Journal-Times (Grayson, KY)

Local News

April 18, 2012

Construction woes for Carter County Schools

April 18, 2012 —     Controversy surrounding construction projects in the Carter County school district were the main focus of Monday night's regular monthly meeting of the Board of Education.

    Specifically, projects at Star, Carter and Olive Hill elementary schools weighed heavy on the minds of board members.

    The proposed plan for Star Elementary was approved in a 4-1 vote but not without discussion. 

    Board member Bob Flaugher was the lone dissenting vote. He argued that the board should wait until current building projects are complete before beginning another.

    “We need to see what we are going to have and what we need,” Flaugher said. “Before we spend $2 to $5 million on a school that we might not need, I think we need to wait until the other projects are over.”

    Flaugher argued that Star was the most expensive school to maintain per student. Looking at the budget from the 2010-2011 school year, the district spent an average of $9,896.50 for each elementary student. At Star Elementary, each student cost the district $11,689.80, compared to $8,055.06 per student at Prichard. 

    The difference of $3,634.75 per student could translate into a savings of $545,211.90 each year for the district if Star could bring the cost down.

    The only ways to do that involve changing boundary lines to add more students, or to get rid of the school altogether.

    Board member Chris Patrick said losing Star would be a tragedy for that community.

    “Carter County is about small communities,” Patrick said. “I think the smaller the class sizes, the better. I understand what Bob is saying, but I don’t want to have two schools where all the kids in the whole county go. That would kill all of our small communities.”

    The Local Planning Committee decided to make Star a permanent facility in 2010 but a new school cannot be built without a capacity of at least 300 students. The proposal renovate the aging facility also was decided in 2010 but did not get approval to begin until Monday.

    In spite of breaking ground just last month, the Carter City Elementary building project already is $92,138 over budget. The additional cost was attributed to soil quality in parts of the eight-acre site. More than 4,000 cubic yards of soil had to be removed and replaced and more is expected as preparation for the bus loop area begins.

    “I hate to use the term but we need to put cushions into our future building projects,” said board member Bryan Greenhill. “We don't have a choice. We have to complete this project and make sure we don't have the same kind of problems down the road like at some of the other schools.”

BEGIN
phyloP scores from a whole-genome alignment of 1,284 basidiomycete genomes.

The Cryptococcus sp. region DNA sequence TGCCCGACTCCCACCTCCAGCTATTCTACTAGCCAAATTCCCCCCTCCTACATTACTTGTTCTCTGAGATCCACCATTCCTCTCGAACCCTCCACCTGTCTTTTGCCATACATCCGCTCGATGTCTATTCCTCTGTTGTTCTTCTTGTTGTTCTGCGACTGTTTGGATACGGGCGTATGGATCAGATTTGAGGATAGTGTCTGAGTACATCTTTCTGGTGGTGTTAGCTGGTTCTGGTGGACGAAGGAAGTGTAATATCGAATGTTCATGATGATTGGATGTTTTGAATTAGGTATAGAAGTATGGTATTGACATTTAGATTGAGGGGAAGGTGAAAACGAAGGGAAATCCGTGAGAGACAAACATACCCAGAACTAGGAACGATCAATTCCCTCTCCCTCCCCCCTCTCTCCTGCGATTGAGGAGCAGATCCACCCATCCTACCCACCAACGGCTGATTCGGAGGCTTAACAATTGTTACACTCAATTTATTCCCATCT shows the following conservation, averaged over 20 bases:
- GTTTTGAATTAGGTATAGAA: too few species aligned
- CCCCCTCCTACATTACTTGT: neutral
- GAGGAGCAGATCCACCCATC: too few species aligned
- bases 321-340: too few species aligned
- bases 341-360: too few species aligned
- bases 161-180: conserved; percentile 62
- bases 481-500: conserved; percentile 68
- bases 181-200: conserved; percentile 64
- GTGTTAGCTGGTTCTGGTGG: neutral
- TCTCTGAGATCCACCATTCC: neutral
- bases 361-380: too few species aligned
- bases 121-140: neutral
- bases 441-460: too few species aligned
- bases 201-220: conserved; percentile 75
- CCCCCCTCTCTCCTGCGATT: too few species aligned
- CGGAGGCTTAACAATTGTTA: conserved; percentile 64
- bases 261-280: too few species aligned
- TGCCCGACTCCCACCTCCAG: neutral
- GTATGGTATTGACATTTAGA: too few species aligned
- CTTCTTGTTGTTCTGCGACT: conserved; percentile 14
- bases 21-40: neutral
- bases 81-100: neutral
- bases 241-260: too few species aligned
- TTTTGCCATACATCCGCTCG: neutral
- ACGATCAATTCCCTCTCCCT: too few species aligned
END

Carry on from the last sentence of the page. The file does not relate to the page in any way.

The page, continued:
Speaking of problem school buildings, the project at Olive Hill Elementary hit another snag. The board was unanimously opposed to replacing the current ballasted roof with another of the same type.

    “I am not in favor of spending this kind of money to put in the same kind of roof that it has,” said board member Randy Stegall. “A kid can’t study with a bucket of water dripping next to him. It is silly to keep spending money to fix a roof that keeps leaking. Whatever the reason, it leaks at every school that has that kind of roof.”

    Sam Howard of Trace Creek Construction said the ballasted roof wasn't the only option but another plan could cost the district hundreds of thousands more than they had anticipated. 

    “For example, to replace the roof with one other option, all the ceilings would have to be removed, interior and exterior,” Howard told the board. “All the bar joists would have to be replaced, lights temporarily hung, ductwork redone. You would be looking at a much more expensive project and I don't think we could realistically get it completed this summer.”

    Howard began looking into other roof options as the board went into executive session and hopes to have a solution as soon as possible.

    Tygart Creek Elementary, however, is on schedule. Howard said he believes that the move into the new facility can happen during the 2012 Christmas break. 

    Engineers have visited both high schools to assess needs for athletic facilities.  A checklist of projects will be presented to the board at a future meeting.

    Leeann Akers can be reached at lakers@journal-times.com or by telephone at 474-5101.

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